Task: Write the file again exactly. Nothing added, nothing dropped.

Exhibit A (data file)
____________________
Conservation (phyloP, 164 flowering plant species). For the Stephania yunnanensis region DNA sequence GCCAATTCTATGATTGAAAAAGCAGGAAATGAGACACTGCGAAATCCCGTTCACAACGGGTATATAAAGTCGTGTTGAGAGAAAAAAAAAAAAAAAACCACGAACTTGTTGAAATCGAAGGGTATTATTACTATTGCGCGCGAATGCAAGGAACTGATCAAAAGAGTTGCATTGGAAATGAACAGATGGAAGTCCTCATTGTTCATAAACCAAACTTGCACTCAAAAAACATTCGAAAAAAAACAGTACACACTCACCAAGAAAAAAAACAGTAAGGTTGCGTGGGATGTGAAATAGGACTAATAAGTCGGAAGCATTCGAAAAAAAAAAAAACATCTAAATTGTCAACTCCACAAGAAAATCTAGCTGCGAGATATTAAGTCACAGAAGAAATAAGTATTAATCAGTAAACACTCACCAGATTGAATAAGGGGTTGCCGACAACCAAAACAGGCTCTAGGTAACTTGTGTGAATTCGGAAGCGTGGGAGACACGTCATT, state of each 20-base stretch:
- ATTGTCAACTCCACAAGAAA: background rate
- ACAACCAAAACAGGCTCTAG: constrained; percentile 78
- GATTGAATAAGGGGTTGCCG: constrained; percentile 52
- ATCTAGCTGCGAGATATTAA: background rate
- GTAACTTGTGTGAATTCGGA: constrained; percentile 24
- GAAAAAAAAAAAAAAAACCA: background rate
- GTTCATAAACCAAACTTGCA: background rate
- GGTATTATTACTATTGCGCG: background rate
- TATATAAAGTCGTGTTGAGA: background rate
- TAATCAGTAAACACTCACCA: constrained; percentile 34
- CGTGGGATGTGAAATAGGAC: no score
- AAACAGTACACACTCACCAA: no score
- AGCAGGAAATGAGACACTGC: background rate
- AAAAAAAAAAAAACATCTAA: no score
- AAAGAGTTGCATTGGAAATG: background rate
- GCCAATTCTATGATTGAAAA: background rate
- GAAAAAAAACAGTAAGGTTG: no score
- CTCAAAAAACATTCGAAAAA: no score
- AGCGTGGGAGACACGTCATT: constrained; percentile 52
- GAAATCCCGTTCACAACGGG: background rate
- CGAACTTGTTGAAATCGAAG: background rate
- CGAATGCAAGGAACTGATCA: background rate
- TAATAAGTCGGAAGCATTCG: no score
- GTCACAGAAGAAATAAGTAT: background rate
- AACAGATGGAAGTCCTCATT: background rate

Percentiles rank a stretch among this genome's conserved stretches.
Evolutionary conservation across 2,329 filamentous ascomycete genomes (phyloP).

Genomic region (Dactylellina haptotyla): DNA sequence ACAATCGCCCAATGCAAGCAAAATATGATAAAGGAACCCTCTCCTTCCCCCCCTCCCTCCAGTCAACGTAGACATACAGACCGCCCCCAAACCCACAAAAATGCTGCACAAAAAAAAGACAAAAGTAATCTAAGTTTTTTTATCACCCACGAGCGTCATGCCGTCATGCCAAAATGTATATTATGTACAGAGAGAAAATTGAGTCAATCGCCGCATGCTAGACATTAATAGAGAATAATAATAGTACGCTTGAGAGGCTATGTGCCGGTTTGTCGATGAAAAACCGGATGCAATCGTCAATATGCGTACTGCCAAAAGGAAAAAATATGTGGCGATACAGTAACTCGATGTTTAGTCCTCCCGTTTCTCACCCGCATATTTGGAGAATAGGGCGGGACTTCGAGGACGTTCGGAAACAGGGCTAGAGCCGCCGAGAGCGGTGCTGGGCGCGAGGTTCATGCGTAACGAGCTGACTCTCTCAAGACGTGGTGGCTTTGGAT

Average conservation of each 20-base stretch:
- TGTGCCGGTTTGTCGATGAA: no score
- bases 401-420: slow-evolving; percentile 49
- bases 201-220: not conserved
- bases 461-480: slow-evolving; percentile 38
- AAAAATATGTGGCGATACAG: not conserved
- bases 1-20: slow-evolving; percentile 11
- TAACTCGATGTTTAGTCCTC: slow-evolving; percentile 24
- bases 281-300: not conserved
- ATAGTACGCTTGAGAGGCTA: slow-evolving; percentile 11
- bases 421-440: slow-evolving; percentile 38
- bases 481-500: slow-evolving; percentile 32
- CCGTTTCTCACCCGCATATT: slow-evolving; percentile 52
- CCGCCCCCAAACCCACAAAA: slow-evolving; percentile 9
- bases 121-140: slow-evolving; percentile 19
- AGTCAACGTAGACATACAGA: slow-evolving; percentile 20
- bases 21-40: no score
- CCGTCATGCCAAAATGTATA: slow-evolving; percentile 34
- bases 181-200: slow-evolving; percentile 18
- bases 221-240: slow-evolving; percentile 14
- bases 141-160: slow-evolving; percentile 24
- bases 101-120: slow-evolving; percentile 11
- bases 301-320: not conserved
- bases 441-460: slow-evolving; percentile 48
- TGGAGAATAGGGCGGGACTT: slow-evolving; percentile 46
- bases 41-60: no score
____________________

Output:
Conservation (phyloP, 164 flowering plant species). For the Stephania yunnanensis region DNA sequence GCCAATTCTATGATTGAAAAAGCAGGAAATGAGACACTGCGAAATCCCGTTCACAACGGGTATATAAAGTCGTGTTGAGAGAAAAAAAAAAAAAAAACCACGAACTTGTTGAAATCGAAGGGTATTATTACTATTGCGCGCGAATGCAAGGAACTGATCAAAAGAGTTGCATTGGAAATGAACAGATGGAAGTCCTCATTGTTCATAAACCAAACTTGCACTCAAAAAACATTCGAAAAAAAACAGTACACACTCACCAAGAAAAAAAACAGTAAGGTTGCGTGGGATGTGAAATAGGACTAATAAGTCGGAAGCATTCGAAAAAAAAAAAAACATCTAAATTGTCAACTCCACAAGAAAATCTAGCTGCGAGATATTAAGTCACAGAAGAAATAAGTATTAATCAGTAAACACTCACCAGATTGAATAAGGGGTTGCCGACAACCAAAACAGGCTCTAGGTAACTTGTGTGAATTCGGAAGCGTGGGAGACACGTCATT, state of each 20-base stretch:
- ATTGTCAACTCCACAAGAAA: background rate
- ACAACCAAAACAGGCTCTAG: constrained; percentile 78
- GATTGAATAAGGGGTTGCCG: constrained; percentile 52
- ATCTAGCTGCGAGATATTAA: background rate
- GTAACTTGTGTGAATTCGGA: constrained; percentile 24
- GAAAAAAAAAAAAAAAACCA: background rate
- GTTCATAAACCAAACTTGCA: background rate
- GGTATTATTACTATTGCGCG: background rate
- TATATAAAGTCGTGTTGAGA: background rate
- TAATCAGTAAACACTCACCA: constrained; percentile 34
- CGTGGGATGTGAAATAGGAC: no score
- AAACAGTACACACTCACCAA: no score
- AGCAGGAAATGAGACACTGC: background rate
- AAAAAAAAAAAAACATCTAA: no score
- AAAGAGTTGCATTGGAAATG: background rate
- GCCAATTCTATGATTGAAAA: background rate
- GAAAAAAAACAGTAAGGTTG: no score
- CTCAAAAAACATTCGAAAAA: no score
- AGCGTGGGAGACACGTCATT: constrained; percentile 52
- GAAATCCCGTTCACAACGGG: background rate
- CGAACTTGTTGAAATCGAAG: background rate
- CGAATGCAAGGAACTGATCA: background rate
- TAATAAGTCGGAAGCATTCG: no score
- GTCACAGAAGAAATAAGTAT: background rate
- AACAGATGGAAGTCCTCATT: background rate

Percentiles rank a stretch among this genome's conserved stretches.
Evolutionary conservation across 2,329 filamentous ascomycete genomes (phyloP).

Genomic region (Dactylellina haptotyla): DNA sequence ACAATCGCCCAATGCAAGCAAAATATGATAAAGGAACCCTCTCCTTCCCCCCCTCCCTCCAGTCAACGTAGACATACAGACCGCCCCCAAACCCACAAAAATGCTGCACAAAAAAAAGACAAAAGTAATCTAAGTTTTTTTATCACCCACGAGCGTCATGCCGTCATGCCAAAATGTATATTATGTACAGAGAGAAAATTGAGTCAATCGCCGCATGCTAGACATTAATAGAGAATAATAATAGTACGCTTGAGAGGCTATGTGCCGGTTTGTCGATGAAAAACCGGATGCAATCGTCAATATGCGTACTGCCAAAAGGAAAAAATATGTGGCGATACAGTAACTCGATGTTTAGTCCTCCCGTTTCTCACCCGCATATTTGGAGAATAGGGCGGGACTTCGAGGACGTTCGGAAACAGGGCTAGAGCCGCCGAGAGCGGTGCTGGGCGCGAGGTTCATGCGTAACGAGCTGACTCTCTCAAGACGTGGTGGCTTTGGAT

Average conservation of each 20-base stretch:
- TGTGCCGGTTTGTCGATGAA: no score
- bases 401-420: slow-evolving; percentile 49
- bases 201-220: not conserved
- bases 461-480: slow-evolving; percentile 38
- AAAAATATGTGGCGATACAG: not conserved
- bases 1-20: slow-evolving; percentile 11
- TAACTCGATGTTTAGTCCTC: slow-evolving; percentile 24
- bases 281-300: not conserved
- ATAGTACGCTTGAGAGGCTA: slow-evolving; percentile 11
- bases 421-440: slow-evolving; percentile 38
- bases 481-500: slow-evolving; percentile 32
- CCGTTTCTCACCCGCATATT: slow-evolving; percentile 52
- CCGCCCCCAAACCCACAAAA: slow-evolving; percentile 9
- bases 121-140: slow-evolving; percentile 19
- AGTCAACGTAGACATACAGA: slow-evolving; percentile 20
- bases 21-40: no score
- CCGTCATGCCAAAATGTATA: slow-evolving; percentile 34
- bases 181-200: slow-evolving; percentile 18
- bases 221-240: slow-evolving; percentile 14
- bases 141-160: slow-evolving; percentile 24
- bases 101-120: slow-evolving; percentile 11
- bases 301-320: not conserved
- bases 441-460: slow-evolving; percentile 48
- TGGAGAATAGGGCGGGACTT: slow-evolving; percentile 46
- bases 41-60: no score